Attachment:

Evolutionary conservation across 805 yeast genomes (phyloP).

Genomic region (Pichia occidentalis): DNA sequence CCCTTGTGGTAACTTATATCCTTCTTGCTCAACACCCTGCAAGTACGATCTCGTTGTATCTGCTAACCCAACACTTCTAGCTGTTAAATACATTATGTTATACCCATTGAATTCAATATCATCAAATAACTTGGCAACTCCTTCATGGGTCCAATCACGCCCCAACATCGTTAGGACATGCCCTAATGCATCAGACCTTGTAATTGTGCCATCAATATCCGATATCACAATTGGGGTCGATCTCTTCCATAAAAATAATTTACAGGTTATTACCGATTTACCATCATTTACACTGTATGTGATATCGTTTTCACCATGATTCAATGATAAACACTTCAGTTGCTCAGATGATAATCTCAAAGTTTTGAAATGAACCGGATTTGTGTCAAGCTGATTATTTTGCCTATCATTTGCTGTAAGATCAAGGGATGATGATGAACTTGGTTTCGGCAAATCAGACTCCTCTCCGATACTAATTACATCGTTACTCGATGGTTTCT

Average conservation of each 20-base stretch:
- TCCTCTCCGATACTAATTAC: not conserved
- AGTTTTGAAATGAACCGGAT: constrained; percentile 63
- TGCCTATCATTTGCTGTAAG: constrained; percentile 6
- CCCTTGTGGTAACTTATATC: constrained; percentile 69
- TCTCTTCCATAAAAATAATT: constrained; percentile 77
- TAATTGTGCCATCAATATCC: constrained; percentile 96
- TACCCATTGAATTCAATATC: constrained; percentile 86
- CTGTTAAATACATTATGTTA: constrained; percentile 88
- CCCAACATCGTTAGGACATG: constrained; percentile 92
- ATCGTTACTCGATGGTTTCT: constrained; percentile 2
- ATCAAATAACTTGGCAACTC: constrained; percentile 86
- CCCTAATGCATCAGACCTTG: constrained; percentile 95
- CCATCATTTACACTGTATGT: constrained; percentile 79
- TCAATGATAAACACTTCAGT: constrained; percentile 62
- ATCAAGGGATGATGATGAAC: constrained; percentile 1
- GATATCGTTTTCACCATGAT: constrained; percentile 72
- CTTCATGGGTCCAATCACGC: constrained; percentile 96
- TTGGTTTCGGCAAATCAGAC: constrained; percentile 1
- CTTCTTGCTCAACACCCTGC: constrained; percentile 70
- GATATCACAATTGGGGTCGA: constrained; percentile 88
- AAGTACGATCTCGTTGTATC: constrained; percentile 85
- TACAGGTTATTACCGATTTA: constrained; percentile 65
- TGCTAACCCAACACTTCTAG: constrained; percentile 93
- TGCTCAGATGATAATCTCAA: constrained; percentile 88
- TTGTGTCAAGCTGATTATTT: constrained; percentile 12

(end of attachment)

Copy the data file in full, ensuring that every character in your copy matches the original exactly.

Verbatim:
Evolutionary conservation across 805 yeast genomes (phyloP).

Genomic region (Pichia occidentalis): DNA sequence CCCTTGTGGTAACTTATATCCTTCTTGCTCAACACCCTGCAAGTACGATCTCGTTGTATCTGCTAACCCAACACTTCTAGCTGTTAAATACATTATGTTATACCCATTGAATTCAATATCATCAAATAACTTGGCAACTCCTTCATGGGTCCAATCACGCCCCAACATCGTTAGGACATGCCCTAATGCATCAGACCTTGTAATTGTGCCATCAATATCCGATATCACAATTGGGGTCGATCTCTTCCATAAAAATAATTTACAGGTTATTACCGATTTACCATCATTTACACTGTATGTGATATCGTTTTCACCATGATTCAATGATAAACACTTCAGTTGCTCAGATGATAATCTCAAAGTTTTGAAATGAACCGGATTTGTGTCAAGCTGATTATTTTGCCTATCATTTGCTGTAAGATCAAGGGATGATGATGAACTTGGTTTCGGCAAATCAGACTCCTCTCCGATACTAATTACATCGTTACTCGATGGTTTCT

Average conservation of each 20-base stretch:
- TCCTCTCCGATACTAATTAC: not conserved
- AGTTTTGAAATGAACCGGAT: constrained; percentile 63
- TGCCTATCATTTGCTGTAAG: constrained; percentile 6
- CCCTTGTGGTAACTTATATC: constrained; percentile 69
- TCTCTTCCATAAAAATAATT: constrained; percentile 77
- TAATTGTGCCATCAATATCC: constrained; percentile 96
- TACCCATTGAATTCAATATC: constrained; percentile 86
- CTGTTAAATACATTATGTTA: constrained; percentile 88
- CCCAACATCGTTAGGACATG: constrained; percentile 92
- ATCGTTACTCGATGGTTTCT: constrained; percentile 2
- ATCAAATAACTTGGCAACTC: constrained; percentile 86
- CCCTAATGCATCAGACCTTG: constrained; percentile 95
- CCATCATTTACACTGTATGT: constrained; percentile 79
- TCAATGATAAACACTTCAGT: constrained; percentile 62
- ATCAAGGGATGATGATGAAC: constrained; percentile 1
- GATATCGTTTTCACCATGAT: constrained; percentile 72
- CTTCATGGGTCCAATCACGC: constrained; percentile 96
- TTGGTTTCGGCAAATCAGAC: constrained; percentile 1
- CTTCTTGCTCAACACCCTGC: constrained; percentile 70
- GATATCACAATTGGGGTCGA: constrained; percentile 88
- AAGTACGATCTCGTTGTATC: constrained; percentile 85
- TACAGGTTATTACCGATTTA: constrained; percentile 65
- TGCTAACCCAACACTTCTAG: constrained; percentile 93
- TGCTCAGATGATAATCTCAA: constrained; percentile 88
- TTGTGTCAAGCTGATTATTT: constrained; percentile 12